I totally missed, you know, in March of 2020. We have not been good at timing. We’ve been reasonably good at figuring out when we were getting enough for our money. And we had no idea when we bought anything — well, we always hoped it would go down for a while so we could buy more, and we hoped even after we were done buying and ran out of money that if it was cheap the company would keep buying, in effect, taking our interest up.
And so never give us any credit… We haven’t ever timed anything. We’ve never figured out insights into the economy. — Warren Buffett
In addition to the quote above, Buffett told the story of being too early in buying during the financial crisis in 2008. Had he waited six months, he would have made more money. Of course, he only knows that in hindsight.
What Buffett is good at is buying when the value is there. He’s not good at timing the market. Nobody is. Trying to forecast the swings in the market is just as bad as gambling in it.
Inflation — the question is how much… The answer is nobody knows… You can listen to all kinds of stuff, but nobody knows how much inflation there will be over the next 10 years or 20 years or 50 years or next month.
And people talk about it all the time, because you’re interested in knowing the answer to your question. And they don’t know the answer, but there are a lot of people that will tell you they know the answer if you pay them enough. And other people that will tell you for nothing, because they think it enhances their prestige and makes them more valuable and all that.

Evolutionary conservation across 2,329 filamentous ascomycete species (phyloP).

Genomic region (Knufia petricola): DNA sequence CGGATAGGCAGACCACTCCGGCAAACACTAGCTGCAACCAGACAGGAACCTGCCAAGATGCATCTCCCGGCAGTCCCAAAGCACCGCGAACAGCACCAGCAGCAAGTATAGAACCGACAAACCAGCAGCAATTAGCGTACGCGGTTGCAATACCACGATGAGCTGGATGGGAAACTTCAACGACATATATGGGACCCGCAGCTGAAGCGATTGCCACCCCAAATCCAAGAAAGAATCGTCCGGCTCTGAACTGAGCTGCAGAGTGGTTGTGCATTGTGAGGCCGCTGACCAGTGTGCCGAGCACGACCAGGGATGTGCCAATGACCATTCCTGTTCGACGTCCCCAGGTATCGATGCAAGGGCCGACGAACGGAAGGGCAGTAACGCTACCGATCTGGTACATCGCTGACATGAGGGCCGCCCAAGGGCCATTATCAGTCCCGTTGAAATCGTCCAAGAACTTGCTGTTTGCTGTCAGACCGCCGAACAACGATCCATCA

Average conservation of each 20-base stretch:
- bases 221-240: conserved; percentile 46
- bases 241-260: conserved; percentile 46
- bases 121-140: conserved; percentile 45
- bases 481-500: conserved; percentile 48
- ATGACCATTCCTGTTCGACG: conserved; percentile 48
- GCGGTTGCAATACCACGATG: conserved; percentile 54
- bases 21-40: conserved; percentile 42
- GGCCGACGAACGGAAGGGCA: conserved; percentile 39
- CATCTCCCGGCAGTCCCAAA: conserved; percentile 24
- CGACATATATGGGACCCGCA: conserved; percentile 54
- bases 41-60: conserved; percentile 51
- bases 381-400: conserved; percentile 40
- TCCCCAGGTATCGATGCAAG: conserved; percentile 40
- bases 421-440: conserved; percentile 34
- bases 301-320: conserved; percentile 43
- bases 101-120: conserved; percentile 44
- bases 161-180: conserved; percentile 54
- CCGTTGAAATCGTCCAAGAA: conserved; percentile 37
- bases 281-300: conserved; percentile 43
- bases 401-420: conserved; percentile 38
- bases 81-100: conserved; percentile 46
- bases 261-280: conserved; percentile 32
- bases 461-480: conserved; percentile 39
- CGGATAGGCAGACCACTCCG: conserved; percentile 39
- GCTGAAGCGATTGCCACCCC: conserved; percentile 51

But the answer is they don’t know. And we don’t know either. — Warren Buffett
It’s not just inflation. It’s the stock market. It’s the economy. We want to know what’s going to happen next.
And there will always be charlatans willing to take your money or attention in exchange for an answer. Be aware that their talent is sounding believable. They don’t have a crystal ball or any unique insight into the future. Most likely, they got lucky once and have been living off it ever since.
The best we can do is look at the past to give us a rough guide to the future. Of course, the past is only a rough guide because drawing from past experiences, changes our behavior and our actions, and impacts how things play out going forward.
Of course, inflation is never the same. Nothing in economics is the same the second time after it happens than the first, because the first affects people’s attitudes in the second, and their attitudes always influence the activity itself. I mean, it is an interesting phenomenon. People write a textbook, and they write it based on the last experience. And people read the textbooks, so they behave differently next time. And then they wonder why they’re getting a different result than they got the time before. — Warren Buffett